Tuesday, January 26, 2010

Why don't you whine about it some more?

Blink. Blink. Blink-a-blink-a-blink-a-blink. Is my cursor on a blank blog post that I have stared at for blink hours blink blink today. Blink. Time marches on, the sun rises and sets, and the damn cursor keeps blinking.

Monday was the start of a new semester at the college, which you would think would be a handy symbol for new beginnings and fresh pages and blank slates and all that bullshit, except that it's not really feeling that way at all. I am teaching the same course to what might as well be the same students, and my textbook is dog-eared and I already have my lesson plans from last semester, so why change? As opposed to this time last semester, I now find myself with three jobs, each a more puny and miserable waste of my time than the last, and yet somehow I have no more money in my pocket or in the bank, and the days are no less empty. Blink. Blink-a-blink. And as I bumble and totter around the empty house, gazing stupidly out windows and at computer screens, I think, Isn't there something I should be doing? I rack my brain and come up with nothing. But surely there must be something I should be doing? There is not. I check the job listings again. There is nothing. I check Okcupid. (Or, as I call it, Ok-if-you-like-your-men-at-shoulder-level.) There are 5'8" baby daddies, and then, nothing.

Though I know it can't be true, it feels like nothing is ever going to change. Though the last few weeks and months have brought new jobs, new people, and a new roommate, I still feel stagnant, moldy, mired down, stuck. I have tried part-time employment, online dating, volunteering, team trivia, book club, yoga, and still, in the end, it all boils down to nothing. It doesn't change the fact that my phone never rings, or that my married friend and former workout partner ditched me in favor of chatting up some blond on the elliptical, and exchanged information with her right in front of me, I mean god.

It's just me and the damn cursor again. Blink. And yet through it all there's the feeling that I have lost something that I can't quite put my finger on. Like I've packed for a trip and left something terribly vital at home. And so I implore the universe, or the Internet with its wise and all-seeing eye:

What. THE FUCK. Should I be doing?

Tuesday, January 19, 2010

Why it's a slippery slope, and I'm falling fast

The band-aid is off, and I haven't even had time to feel the pain. Oh, sure, I moped for a day or two, but it's been nothing compared to my usual ability to fixate. I have effectively replaced one James with another, it seems; one whose wife has been conveniently out of town for the last two weeks. I was in his living room, in fact, when I gave my final, floundering break-up speech, as he and his friend S. waited in the kitchen, pretending not to listen. The last thing Jimmy said to me: "Are you on your period?"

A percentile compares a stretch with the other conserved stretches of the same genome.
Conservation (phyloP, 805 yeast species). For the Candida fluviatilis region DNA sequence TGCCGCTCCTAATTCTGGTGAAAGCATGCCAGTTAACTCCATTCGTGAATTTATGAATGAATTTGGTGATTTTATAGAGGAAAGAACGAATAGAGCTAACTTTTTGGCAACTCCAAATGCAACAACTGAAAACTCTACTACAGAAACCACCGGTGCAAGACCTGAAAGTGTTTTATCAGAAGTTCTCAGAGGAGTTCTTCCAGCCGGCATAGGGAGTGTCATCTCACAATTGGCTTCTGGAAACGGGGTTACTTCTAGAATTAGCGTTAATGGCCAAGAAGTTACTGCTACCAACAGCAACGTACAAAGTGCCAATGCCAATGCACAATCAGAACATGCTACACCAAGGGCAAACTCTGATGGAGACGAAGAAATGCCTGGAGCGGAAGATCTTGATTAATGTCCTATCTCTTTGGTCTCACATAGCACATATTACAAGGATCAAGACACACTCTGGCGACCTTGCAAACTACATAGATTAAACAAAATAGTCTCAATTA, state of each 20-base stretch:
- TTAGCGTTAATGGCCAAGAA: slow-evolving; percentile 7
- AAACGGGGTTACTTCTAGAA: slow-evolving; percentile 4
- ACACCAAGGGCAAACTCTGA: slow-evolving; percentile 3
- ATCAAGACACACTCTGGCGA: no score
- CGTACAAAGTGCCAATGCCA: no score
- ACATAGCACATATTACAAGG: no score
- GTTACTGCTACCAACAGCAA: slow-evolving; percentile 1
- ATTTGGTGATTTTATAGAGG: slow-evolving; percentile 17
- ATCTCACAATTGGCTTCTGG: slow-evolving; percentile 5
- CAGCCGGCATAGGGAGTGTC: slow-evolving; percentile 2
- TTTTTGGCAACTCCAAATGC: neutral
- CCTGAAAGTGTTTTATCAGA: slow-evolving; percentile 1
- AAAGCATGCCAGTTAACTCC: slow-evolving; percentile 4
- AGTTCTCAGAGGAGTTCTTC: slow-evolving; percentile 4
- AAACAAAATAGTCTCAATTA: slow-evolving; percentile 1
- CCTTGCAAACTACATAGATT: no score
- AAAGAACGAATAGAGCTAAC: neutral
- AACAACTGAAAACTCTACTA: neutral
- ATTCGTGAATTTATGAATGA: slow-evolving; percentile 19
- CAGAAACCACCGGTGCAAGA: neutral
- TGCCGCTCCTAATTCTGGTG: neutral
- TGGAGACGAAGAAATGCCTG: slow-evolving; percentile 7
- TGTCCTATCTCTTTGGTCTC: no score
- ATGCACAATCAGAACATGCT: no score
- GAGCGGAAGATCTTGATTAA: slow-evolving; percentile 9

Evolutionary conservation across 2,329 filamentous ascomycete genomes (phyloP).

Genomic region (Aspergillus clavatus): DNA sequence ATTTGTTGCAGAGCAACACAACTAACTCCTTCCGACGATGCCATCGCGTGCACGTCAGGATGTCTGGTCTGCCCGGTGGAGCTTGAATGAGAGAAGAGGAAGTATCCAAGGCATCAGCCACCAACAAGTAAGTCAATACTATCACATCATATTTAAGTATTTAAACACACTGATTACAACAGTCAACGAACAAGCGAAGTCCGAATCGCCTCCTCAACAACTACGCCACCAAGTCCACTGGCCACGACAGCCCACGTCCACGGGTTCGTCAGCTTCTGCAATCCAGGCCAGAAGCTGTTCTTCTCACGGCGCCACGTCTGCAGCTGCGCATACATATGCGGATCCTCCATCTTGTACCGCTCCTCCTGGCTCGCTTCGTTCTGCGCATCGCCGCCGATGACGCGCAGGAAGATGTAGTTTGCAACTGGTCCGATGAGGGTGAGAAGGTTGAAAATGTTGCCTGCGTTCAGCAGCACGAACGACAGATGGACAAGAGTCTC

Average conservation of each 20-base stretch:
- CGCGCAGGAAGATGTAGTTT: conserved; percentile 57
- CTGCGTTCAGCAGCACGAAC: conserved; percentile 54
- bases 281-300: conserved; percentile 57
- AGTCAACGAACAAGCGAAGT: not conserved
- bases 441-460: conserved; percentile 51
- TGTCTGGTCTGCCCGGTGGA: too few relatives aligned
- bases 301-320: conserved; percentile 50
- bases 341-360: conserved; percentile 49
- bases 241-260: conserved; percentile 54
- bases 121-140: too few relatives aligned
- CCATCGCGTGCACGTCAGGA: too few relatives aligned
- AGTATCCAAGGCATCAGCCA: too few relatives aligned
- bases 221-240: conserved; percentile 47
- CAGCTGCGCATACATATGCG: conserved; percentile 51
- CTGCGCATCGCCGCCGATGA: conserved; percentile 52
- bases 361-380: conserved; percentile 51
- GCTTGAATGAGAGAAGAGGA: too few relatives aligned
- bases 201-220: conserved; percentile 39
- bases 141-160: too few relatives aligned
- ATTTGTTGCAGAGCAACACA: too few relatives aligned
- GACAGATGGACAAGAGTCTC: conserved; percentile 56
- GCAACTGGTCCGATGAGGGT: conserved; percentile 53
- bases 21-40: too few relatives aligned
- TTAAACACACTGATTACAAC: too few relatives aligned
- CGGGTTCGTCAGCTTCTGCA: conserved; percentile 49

With that, and his not-so-subtle implication that I was acting irrationally, something inside of me snapped. So, rather than accept any responsibility for his part in our falling apart, he gets to blame it on my hormones, just by virtue of being a man? Well, fuck that, I decided. "Maybe," I fumed. "Anyway... shut up!" Like the wordsmith I am.

"Do you want to call me tomorrow?" he said.

"Sure," I said. "I guess. Whatever." But then I didn't. And it was finally over.

After that my phone still rang, still said James, but it wasn't him, anymore. Now it was my friend James, my married friend James, and we went to pub trivia together, yoga together, movies together. He made dinner at his house for me and his friend S., S. falling asleep in a chair after. There was the night he brought out the guitars and he and S. played and I sang, pulling up guitar tab on the laptop, looking up the Beatles, Dylan. That night we stayed until two in the morning, and every time a beer bottle emptied a new one appeared, as if by magic, when I wasn't looking. S. fell asleep again, but for us sleep wasn't even a question, and we huddled by the laptop watching Pulp videos, our heads bent close together. We looked up at S. as his eyelids fluttered and he breathed a deep sigh, and then we looked at each other. "I feel like he's the dad," he whispered, and I giggled, and for a second we both imagined ourselves as teenagers, and wondered what we could get away with under S.'s drowsy, paternal eye. What we could get away with being nothing, of course. Of course it was nothing. He was married, and I went home.

Then S. went to visit his sister for the weekend, and James and I met again in his living room, just the two of us this time. There had to be a line, I knew, but where was it? I started a mental list. Things That Are Not Crossing the Line: both of us hanging out at his house alone. And then, back massages also apparently were not considered to be crossing the line. I closed my eyes and gave in to it. "Isn't it uncomfortable to not wear underwear with jeans?" he asked.

"I am wearing underwear," I said. "It's low rise." But where must his hands have been to come to that conclusion?

I wanted to kiss him, imagined the possibility of it, but then thought, What if that's crossing the line? But, maybe there is no line, I almost convinced myself. Maybe the line is an illusion. I finally talked myself out of it by imagining how I would feel the next day if I did (like a fool) and if I didn't (relieved.) I decided to go with relief. He gave me a hug, and I went home.

Last night seemed to be a safe enough situation: a group of us at the bar playing trivia. Three guys drinking and talking and all the bawdiness that goes with it, and me. "But Rachel," S. said as I rolled my eyes, "it's a compliment. It just means we're comfortable with you!"

"Lucky me," I groaned, and then smiled. We all joked and laughed, and James and I teased each other and flirted as only a guy and a girl who have never had sex can do. He walked me to my car, we said goodnight, hugged, and my lips pressed into his cheek because they couldn't not. I got home, thought we were safe, but then, he called me.

"Do you think it would ruin our friendship if we had sex?" he said.